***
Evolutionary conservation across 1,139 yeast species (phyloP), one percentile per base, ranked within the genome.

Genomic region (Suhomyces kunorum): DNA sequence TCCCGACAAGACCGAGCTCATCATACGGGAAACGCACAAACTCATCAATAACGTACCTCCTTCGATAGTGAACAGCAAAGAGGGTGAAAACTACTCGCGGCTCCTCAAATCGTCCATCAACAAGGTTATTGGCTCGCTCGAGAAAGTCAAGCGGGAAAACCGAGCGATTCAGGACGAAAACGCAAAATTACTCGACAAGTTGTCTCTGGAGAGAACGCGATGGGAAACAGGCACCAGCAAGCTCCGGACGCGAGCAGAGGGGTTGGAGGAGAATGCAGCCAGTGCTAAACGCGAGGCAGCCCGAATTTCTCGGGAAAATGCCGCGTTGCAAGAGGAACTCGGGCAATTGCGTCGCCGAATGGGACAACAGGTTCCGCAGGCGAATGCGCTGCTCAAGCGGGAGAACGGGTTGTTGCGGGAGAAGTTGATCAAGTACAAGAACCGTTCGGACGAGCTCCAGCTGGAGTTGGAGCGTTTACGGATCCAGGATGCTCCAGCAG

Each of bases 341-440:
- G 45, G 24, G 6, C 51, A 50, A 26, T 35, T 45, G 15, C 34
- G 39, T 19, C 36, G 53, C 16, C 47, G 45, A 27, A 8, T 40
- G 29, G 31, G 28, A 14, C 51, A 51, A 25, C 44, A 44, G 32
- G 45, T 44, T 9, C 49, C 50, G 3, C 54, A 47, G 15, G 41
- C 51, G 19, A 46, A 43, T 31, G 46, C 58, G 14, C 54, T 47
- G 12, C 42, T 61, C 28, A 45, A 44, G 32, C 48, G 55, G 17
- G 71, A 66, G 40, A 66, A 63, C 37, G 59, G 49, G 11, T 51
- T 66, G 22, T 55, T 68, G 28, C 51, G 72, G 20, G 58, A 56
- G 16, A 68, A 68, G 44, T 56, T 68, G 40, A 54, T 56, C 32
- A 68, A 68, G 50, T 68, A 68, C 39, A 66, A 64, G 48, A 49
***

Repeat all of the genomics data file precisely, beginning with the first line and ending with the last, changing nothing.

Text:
Evolutionary conservation across 1,139 yeast species (phyloP), one percentile per base, ranked within the genome.

Genomic region (Suhomyces kunorum): DNA sequence TCCCGACAAGACCGAGCTCATCATACGGGAAACGCACAAACTCATCAATAACGTACCTCCTTCGATAGTGAACAGCAAAGAGGGTGAAAACTACTCGCGGCTCCTCAAATCGTCCATCAACAAGGTTATTGGCTCGCTCGAGAAAGTCAAGCGGGAAAACCGAGCGATTCAGGACGAAAACGCAAAATTACTCGACAAGTTGTCTCTGGAGAGAACGCGATGGGAAACAGGCACCAGCAAGCTCCGGACGCGAGCAGAGGGGTTGGAGGAGAATGCAGCCAGTGCTAAACGCGAGGCAGCCCGAATTTCTCGGGAAAATGCCGCGTTGCAAGAGGAACTCGGGCAATTGCGTCGCCGAATGGGACAACAGGTTCCGCAGGCGAATGCGCTGCTCAAGCGGGAGAACGGGTTGTTGCGGGAGAAGTTGATCAAGTACAAGAACCGTTCGGACGAGCTCCAGCTGGAGTTGGAGCGTTTACGGATCCAGGATGCTCCAGCAG

Each of bases 341-440:
- G 45, G 24, G 6, C 51, A 50, A 26, T 35, T 45, G 15, C 34
- G 39, T 19, C 36, G 53, C 16, C 47, G 45, A 27, A 8, T 40
- G 29, G 31, G 28, A 14, C 51, A 51, A 25, C 44, A 44, G 32
- G 45, T 44, T 9, C 49, C 50, G 3, C 54, A 47, G 15, G 41
- C 51, G 19, A 46, A 43, T 31, G 46, C 58, G 14, C 54, T 47
- G 12, C 42, T 61, C 28, A 45, A 44, G 32, C 48, G 55, G 17
- G 71, A 66, G 40, A 66, A 63, C 37, G 59, G 49, G 11, T 51
- T 66, G 22, T 55, T 68, G 28, C 51, G 72, G 20, G 58, A 56
- G 16, A 68, A 68, G 44, T 56, T 68, G 40, A 54, T 56, C 32
- A 68, A 68, G 50, T 68, A 68, C 39, A 66, A 64, G 48, A 49